In the standard 3-partition problem, there are $3 m$ integers, their sum is $m T$, and they have to be partitioned into $m$ subsets of sum $T$ and size $3$.

Consider the variant without the restriction that the size is $3$ (but with the restriction that there are $m$ subsets with a sum of $T$). Are these problems computationally equivalent?

[NOTE: often there is an additional restriction that each input number is in $(T/4 , T/2)$; in this question there is no such restriction - the numbers in both variants can be any positive integers].

I found a reduction from the triplet-variant to the subset-variant: given an instance of the triplet-variant with target-sum $T$, construct an instance of the subset-variant by adding $2 T$ to each element and changing the target-sum to $7 T$. Every solution to the triplet-instance is also obviously a solution to the subset-instance. Conversely, in every solution to the subset-instance, each subset must have exactly 3 elements, since the sum of any 2-element subset is at most $6 T$ and the sum of every 4-element subset is at least $8 T$.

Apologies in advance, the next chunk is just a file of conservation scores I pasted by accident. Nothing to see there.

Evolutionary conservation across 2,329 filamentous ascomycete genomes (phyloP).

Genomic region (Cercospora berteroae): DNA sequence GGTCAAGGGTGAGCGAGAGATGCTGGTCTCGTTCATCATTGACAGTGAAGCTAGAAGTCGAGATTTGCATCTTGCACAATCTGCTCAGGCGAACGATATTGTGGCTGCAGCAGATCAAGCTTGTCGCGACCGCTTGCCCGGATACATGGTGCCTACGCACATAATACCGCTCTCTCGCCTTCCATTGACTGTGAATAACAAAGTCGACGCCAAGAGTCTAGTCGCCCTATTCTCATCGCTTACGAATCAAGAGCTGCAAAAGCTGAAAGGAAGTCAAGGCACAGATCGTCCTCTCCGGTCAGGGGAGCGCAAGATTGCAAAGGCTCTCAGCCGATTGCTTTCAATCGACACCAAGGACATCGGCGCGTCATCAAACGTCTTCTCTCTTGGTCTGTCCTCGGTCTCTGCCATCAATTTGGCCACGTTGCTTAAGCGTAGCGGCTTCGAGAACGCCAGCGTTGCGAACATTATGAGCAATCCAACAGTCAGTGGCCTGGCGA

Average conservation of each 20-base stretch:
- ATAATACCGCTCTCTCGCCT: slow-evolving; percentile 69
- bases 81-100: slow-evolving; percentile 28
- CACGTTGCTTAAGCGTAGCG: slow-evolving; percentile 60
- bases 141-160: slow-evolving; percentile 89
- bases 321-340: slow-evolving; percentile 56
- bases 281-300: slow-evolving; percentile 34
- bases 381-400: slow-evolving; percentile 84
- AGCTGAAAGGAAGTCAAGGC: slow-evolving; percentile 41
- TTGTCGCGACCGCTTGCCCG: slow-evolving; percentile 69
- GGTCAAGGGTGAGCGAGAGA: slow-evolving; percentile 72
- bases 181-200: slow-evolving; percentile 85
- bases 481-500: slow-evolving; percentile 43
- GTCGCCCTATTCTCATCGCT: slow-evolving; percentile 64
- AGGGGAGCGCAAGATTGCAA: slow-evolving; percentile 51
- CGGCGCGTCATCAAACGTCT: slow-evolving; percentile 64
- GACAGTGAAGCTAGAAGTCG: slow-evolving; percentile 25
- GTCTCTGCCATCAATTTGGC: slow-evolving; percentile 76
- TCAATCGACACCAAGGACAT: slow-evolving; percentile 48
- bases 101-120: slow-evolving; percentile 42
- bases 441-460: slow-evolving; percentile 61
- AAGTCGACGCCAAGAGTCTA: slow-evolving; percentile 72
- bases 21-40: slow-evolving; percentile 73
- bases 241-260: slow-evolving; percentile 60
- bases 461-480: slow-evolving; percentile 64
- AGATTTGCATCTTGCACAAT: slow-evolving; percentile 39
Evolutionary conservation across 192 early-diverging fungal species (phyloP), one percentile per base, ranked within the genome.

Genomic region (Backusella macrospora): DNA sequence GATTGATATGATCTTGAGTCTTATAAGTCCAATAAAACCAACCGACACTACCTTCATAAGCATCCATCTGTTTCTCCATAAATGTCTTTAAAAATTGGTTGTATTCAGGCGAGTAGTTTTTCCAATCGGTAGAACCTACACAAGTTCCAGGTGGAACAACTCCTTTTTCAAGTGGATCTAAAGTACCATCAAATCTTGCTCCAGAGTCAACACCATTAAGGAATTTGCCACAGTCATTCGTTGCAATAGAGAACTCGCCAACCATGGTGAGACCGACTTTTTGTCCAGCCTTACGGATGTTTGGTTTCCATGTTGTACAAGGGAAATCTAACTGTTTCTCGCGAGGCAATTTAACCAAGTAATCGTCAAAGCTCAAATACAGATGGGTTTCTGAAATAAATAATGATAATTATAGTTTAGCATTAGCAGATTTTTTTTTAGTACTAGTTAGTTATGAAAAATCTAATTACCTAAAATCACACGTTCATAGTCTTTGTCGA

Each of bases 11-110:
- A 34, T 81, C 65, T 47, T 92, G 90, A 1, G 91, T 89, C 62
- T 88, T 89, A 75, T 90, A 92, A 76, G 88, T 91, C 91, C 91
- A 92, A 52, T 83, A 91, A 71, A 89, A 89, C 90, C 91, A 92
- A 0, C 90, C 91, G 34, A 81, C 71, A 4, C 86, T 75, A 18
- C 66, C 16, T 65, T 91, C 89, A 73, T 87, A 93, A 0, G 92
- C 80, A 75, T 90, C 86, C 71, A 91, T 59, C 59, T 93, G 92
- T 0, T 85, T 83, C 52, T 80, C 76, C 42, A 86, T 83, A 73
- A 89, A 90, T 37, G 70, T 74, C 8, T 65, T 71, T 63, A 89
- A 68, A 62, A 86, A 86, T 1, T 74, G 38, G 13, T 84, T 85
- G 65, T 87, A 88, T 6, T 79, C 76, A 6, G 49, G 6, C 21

Is there a reduction in the opposite direction? Particularly, given an instance of the subset-variant, how can I construct an instance of the triplet-variant, that has a solution whenever the original instance has one?

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    $\begingroup$ Both problems are $NP$-complete so there must be a reduction. (for the subset problem we can find a polynomial verifier). But I haven't found an elegant reduction yet. $\endgroup$ – plshelp Sep 8 '20 at 21:09
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    $\begingroup$ I’m voting to close this question because it was cross-posted. $\endgroup$ – D.W. Oct 25 '20 at 18:12